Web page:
An OPP officer displays bags containing fentanyl as Ontario Provincial Police host a news conference in Vaughan, Ont., on February 23, 2017. THE CANADIAN PRESS/Chris Young

Commons committee urges feds to consider decriminalizing simple drug possession

Commons health committee is also recommending a public-awareness campaign

The House of Commons health committee is urging the federal government to look at Portugal’s decriminalization of simple possession of illicit drugs and examine how the idea could be “positively applied in Canada.”

The committee made the recommendation, among others, in report produced after committee members travelled across Canada to witness the impacts of methamphetamine use and its rapid increase in some communities.

Many witnesses who appeared before the committee called for the federal government to work with provinces, territories, municipalities, Indigenous communities and law-enforcement agencies to decriminalize simple possession of small quantities of illicit substances, the report says.

It also says the committee heard during its informal meetings across the country that even some health-care providers have negative attitudes toward people with substance-use problems.

The report details testimony from health experts who told the committee that decriminalizing simple possession is necessary because problematic substance use and addiction is a health problem for users and criminalization prevents them from seeking help.

“Witnesses recommended that the federal government examine the implementation of the Portuguese model of decriminalization of the possession of illicit substances, which included a scaling-up of treatment programs and the creation of diversion programs for offenders who commit crimes related to their substance-use disorders,” the report says.

READ MORE: Canada first in the world to approve injectable hydromorphone to treat opioid addiction

The federal Liberals have faced mounting pressure from health advocates and even members of their own caucus to pursue decriminalization of simple possession.

Liberal MP Nathaniel Erskine-Smith said he is planning to introduce a private member’s bill built on the idea that Canada should treat drug use as a health issue and not as a crime. It will include removing penalties for simple possession of any drug from the Controlled Drugs and Substances Act.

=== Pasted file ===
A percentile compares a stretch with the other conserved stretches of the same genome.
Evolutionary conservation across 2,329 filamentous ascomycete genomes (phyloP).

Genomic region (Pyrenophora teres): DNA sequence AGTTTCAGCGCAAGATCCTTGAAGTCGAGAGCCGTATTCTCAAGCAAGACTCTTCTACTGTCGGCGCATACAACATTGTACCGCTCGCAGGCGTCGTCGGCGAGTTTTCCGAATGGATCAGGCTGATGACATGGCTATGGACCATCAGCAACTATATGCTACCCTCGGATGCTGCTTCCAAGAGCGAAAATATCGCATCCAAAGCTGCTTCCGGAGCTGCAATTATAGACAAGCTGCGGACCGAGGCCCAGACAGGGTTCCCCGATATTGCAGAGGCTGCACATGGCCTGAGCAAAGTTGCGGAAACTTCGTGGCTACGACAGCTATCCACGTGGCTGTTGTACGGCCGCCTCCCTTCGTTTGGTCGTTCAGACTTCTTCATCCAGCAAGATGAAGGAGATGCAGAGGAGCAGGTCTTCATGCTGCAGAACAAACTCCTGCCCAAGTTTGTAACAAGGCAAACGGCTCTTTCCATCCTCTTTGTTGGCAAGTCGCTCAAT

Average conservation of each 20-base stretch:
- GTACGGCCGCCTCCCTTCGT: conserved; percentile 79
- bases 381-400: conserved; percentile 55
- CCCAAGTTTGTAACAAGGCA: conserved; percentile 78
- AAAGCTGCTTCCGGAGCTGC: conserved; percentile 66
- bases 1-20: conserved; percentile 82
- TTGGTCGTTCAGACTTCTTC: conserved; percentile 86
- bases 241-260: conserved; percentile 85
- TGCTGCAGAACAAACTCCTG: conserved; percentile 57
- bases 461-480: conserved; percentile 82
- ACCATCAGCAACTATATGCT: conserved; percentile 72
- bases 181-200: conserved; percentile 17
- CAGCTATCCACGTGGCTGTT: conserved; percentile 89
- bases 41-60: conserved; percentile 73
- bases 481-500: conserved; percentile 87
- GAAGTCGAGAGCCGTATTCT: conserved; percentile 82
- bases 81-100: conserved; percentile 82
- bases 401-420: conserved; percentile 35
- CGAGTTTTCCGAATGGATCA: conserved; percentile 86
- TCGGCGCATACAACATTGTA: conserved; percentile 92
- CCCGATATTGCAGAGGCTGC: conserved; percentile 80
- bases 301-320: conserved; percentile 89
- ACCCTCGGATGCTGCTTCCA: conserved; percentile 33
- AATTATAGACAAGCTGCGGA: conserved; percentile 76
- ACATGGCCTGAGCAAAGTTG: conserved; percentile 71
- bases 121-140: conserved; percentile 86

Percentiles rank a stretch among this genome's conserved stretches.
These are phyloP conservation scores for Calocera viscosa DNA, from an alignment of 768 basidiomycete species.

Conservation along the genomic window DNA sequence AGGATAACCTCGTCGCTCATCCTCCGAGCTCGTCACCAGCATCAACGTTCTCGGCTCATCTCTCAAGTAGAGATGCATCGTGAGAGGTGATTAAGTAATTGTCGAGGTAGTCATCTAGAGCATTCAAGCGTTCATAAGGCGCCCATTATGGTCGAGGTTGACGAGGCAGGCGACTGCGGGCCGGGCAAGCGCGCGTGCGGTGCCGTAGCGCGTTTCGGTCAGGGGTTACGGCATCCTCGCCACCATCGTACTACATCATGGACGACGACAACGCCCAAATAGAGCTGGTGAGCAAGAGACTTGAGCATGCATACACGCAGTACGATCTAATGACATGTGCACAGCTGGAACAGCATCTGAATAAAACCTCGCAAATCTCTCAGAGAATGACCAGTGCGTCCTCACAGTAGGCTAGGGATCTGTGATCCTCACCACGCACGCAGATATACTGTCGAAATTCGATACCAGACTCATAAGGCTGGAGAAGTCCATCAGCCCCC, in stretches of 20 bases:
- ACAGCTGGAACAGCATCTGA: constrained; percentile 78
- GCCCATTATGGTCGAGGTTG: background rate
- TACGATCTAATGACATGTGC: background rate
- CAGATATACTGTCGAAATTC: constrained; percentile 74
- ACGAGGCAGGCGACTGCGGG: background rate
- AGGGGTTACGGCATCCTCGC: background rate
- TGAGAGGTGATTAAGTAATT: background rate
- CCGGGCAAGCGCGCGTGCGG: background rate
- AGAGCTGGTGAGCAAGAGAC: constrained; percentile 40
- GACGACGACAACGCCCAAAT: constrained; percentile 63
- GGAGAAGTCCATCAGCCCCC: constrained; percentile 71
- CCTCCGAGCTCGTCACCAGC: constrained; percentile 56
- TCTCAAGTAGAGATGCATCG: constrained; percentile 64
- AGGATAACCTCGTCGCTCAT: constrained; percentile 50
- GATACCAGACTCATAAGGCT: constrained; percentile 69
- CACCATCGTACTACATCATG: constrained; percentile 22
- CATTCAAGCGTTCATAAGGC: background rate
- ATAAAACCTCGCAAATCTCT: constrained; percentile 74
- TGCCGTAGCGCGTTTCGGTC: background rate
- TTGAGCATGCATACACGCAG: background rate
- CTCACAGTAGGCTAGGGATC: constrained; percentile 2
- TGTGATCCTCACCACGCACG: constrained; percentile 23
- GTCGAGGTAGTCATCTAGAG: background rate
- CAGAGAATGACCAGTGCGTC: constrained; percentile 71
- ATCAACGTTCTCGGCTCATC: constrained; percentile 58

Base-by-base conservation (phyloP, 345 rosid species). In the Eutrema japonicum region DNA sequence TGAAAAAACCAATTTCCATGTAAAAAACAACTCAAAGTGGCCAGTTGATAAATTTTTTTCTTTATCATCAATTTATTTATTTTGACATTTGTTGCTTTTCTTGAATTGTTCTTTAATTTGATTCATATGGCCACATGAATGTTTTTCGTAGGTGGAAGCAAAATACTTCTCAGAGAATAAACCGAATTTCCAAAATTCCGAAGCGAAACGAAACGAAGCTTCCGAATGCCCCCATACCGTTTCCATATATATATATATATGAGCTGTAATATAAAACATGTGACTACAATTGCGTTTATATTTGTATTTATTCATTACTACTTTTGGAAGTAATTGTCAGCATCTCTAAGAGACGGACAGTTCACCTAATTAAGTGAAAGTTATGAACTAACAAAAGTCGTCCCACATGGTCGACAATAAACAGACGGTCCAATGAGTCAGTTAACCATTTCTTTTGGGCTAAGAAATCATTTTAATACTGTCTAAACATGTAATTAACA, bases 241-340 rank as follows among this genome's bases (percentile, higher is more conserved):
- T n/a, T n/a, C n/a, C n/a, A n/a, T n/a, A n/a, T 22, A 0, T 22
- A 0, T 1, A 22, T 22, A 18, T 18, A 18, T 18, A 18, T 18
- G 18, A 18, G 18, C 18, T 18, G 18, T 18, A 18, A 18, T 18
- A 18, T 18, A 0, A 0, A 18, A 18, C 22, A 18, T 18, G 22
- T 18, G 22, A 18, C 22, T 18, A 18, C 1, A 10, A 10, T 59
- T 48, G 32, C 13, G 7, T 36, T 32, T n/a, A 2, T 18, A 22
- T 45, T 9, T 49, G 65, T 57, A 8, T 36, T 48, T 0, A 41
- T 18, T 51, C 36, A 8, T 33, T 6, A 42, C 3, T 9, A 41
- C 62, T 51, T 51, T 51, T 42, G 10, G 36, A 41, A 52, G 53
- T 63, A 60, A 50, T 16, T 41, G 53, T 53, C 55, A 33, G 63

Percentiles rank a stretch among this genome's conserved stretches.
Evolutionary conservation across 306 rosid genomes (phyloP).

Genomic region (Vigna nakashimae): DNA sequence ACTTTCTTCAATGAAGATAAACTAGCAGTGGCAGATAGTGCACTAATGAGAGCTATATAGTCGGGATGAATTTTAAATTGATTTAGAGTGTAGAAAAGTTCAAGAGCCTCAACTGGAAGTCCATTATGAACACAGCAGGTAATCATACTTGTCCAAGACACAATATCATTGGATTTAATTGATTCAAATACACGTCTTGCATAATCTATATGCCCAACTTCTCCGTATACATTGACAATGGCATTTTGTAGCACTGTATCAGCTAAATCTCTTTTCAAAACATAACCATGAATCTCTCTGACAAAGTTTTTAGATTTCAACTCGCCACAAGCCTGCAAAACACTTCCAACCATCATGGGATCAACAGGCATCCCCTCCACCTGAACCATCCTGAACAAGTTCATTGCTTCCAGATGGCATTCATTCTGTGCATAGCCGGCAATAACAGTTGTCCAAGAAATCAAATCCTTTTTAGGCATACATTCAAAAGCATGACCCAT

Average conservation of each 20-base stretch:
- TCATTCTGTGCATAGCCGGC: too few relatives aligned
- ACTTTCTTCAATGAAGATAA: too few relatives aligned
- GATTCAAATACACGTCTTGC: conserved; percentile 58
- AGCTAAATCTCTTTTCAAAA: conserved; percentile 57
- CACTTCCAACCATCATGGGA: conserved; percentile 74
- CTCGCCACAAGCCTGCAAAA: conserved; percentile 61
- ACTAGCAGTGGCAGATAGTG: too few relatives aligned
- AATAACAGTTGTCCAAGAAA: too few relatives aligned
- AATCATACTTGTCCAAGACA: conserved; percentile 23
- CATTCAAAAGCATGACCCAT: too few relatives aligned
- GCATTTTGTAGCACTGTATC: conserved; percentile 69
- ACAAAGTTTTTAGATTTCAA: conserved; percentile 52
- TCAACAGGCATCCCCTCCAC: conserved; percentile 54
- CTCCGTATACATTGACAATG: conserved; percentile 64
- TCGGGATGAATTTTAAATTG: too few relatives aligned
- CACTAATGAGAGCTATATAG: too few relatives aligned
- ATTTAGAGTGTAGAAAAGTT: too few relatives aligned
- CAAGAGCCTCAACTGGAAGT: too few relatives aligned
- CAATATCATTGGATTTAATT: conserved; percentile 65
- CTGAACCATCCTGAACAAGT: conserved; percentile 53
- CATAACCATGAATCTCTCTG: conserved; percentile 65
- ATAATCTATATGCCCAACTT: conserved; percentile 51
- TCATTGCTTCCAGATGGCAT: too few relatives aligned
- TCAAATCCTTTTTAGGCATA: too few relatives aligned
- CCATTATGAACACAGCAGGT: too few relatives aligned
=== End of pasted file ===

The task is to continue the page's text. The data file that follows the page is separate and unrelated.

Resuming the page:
The bill is vanishingly unlikely to get anywhere before the fall election, but Erskine-Smith said he will look to re-introduce the bill in a new Parliament should he be re-elected. He said other jurisdictions have found that removing criminal sanctions for drug possession means more people seek treatment.

“I think it is incumbent on me and like-minded members of Parliament to continue to raise the issue and continue to draw attention to the evidence if it means saving lives,” he said.

The Commons health committee is also recommending a public-awareness campaign to provide “credible and reliable information” about the potential harms of methamphetamine use and the risks posed by the toxicity of the illegal supply.

Its report details how the rise of meth across the country highlights the complexity of addressing problematic substance use and addiction in Canada, with witnesses explaining its use is caused by a set of “interwoven factors” including harmful childhood experiences, poor mental health, poverty and homelessness.

The committee heard that methamphetamine can be particularly destructive for some people because it’s highly addictive and can bring on psychosis, the report said, and many people who use the drug don’t know the havoc it can cause.